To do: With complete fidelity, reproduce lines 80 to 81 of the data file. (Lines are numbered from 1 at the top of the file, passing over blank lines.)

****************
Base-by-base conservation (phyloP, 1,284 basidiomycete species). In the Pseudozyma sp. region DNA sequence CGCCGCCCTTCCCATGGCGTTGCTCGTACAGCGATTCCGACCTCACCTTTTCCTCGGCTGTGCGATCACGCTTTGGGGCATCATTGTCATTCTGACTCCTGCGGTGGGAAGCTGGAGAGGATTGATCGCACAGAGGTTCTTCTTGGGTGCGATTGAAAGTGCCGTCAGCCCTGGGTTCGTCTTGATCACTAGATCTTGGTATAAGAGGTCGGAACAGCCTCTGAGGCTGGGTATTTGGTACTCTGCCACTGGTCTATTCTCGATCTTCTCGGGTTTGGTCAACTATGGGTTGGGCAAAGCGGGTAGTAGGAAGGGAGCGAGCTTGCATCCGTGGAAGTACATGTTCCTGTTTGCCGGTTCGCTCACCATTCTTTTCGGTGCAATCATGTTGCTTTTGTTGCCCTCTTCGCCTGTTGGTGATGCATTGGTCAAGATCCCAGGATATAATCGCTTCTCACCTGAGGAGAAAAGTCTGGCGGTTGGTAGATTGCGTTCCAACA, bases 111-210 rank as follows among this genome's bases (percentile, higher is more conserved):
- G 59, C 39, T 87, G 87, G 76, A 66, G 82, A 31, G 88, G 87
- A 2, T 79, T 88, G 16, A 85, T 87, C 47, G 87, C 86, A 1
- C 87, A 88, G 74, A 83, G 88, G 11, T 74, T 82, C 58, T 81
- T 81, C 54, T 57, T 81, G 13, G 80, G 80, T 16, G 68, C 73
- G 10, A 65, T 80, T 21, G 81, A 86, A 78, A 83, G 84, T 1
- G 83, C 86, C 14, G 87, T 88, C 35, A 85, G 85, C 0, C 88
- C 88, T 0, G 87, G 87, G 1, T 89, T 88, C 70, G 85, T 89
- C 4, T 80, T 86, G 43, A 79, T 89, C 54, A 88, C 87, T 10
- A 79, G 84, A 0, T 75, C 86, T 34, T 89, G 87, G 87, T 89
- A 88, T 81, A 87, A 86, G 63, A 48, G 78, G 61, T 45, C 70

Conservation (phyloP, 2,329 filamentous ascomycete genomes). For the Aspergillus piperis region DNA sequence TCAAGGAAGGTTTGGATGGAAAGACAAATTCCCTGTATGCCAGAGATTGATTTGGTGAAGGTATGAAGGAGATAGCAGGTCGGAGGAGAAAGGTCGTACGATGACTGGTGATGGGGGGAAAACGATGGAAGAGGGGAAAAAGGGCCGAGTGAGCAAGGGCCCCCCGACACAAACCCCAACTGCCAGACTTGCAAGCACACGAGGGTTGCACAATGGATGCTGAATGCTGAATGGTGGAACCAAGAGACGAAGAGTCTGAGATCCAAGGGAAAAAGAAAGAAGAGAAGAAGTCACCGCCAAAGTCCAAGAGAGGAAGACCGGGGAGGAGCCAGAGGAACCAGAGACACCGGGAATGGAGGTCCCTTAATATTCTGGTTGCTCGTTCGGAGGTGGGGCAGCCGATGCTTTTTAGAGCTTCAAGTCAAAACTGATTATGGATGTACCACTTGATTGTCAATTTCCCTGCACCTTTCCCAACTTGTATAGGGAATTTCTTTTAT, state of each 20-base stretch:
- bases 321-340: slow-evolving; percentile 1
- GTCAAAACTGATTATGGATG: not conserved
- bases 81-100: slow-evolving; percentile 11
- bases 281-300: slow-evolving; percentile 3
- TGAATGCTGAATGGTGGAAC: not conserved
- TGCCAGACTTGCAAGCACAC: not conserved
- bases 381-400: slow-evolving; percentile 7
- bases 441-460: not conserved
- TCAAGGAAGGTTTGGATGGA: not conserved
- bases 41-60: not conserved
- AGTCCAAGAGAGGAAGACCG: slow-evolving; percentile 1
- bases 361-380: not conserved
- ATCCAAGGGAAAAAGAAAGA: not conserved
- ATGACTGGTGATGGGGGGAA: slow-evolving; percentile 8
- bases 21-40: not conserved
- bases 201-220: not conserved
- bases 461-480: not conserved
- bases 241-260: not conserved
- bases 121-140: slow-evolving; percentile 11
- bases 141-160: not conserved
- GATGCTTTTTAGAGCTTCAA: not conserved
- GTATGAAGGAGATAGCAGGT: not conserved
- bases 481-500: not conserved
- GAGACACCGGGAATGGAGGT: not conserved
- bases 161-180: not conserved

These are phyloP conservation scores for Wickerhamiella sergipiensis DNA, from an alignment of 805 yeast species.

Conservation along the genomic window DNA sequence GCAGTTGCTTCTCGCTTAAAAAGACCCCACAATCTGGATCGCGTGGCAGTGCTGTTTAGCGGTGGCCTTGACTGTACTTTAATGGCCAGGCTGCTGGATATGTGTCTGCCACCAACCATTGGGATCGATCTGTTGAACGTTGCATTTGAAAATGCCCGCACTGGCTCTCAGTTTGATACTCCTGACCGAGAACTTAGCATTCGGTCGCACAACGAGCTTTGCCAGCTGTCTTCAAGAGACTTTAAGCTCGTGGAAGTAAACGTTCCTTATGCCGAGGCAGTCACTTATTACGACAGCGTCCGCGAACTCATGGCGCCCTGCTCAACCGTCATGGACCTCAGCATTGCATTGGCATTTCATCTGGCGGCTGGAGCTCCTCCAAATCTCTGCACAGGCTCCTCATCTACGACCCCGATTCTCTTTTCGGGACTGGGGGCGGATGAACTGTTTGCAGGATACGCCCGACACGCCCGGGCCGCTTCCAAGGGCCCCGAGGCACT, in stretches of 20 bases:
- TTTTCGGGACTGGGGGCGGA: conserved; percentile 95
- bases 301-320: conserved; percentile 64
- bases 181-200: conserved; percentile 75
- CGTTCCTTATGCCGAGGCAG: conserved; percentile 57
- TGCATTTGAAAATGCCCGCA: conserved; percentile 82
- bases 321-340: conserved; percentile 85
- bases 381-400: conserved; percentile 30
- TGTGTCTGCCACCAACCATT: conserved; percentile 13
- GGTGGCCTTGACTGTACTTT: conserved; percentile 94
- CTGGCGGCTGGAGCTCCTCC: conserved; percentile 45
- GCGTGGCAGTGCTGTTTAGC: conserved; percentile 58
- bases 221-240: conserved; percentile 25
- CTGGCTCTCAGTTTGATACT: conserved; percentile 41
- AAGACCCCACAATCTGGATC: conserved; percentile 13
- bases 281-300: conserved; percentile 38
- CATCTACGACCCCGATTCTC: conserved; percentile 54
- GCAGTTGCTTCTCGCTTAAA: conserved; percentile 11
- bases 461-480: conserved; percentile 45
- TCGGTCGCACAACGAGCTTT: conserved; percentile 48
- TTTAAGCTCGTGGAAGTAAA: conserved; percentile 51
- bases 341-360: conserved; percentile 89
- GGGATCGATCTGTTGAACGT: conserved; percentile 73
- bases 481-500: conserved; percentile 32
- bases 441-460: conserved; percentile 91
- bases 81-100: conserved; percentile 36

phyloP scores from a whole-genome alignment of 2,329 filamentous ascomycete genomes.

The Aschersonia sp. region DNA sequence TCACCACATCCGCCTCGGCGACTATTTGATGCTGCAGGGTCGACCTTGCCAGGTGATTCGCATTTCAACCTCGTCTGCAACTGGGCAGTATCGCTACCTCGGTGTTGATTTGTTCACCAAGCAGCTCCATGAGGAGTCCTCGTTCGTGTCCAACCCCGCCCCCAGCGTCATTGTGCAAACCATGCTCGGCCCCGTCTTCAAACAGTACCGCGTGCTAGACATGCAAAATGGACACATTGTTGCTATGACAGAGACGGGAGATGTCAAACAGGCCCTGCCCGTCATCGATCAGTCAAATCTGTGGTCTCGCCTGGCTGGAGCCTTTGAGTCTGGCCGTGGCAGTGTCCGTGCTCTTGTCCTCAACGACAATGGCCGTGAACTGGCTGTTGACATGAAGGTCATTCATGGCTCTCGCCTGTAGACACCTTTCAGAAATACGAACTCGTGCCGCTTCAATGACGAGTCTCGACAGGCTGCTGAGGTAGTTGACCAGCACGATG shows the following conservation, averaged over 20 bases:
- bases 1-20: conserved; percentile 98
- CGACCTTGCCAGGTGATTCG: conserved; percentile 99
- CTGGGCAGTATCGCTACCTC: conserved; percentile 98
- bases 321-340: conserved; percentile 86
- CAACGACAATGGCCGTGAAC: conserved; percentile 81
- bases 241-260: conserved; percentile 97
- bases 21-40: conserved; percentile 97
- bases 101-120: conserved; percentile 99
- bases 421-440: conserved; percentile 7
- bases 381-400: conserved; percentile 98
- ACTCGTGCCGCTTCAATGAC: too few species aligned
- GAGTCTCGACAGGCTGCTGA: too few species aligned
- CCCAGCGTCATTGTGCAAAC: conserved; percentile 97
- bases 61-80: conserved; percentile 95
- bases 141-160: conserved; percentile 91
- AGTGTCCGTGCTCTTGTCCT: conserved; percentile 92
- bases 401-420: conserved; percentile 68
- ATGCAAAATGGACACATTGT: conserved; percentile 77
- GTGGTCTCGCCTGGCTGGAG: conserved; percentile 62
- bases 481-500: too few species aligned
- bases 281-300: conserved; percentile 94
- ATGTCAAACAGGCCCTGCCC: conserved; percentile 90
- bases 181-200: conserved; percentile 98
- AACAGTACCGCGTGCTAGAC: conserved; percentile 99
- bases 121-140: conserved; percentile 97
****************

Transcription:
- bases 61-80: conserved; percentile 95
- bases 141-160: conserved; percentile 91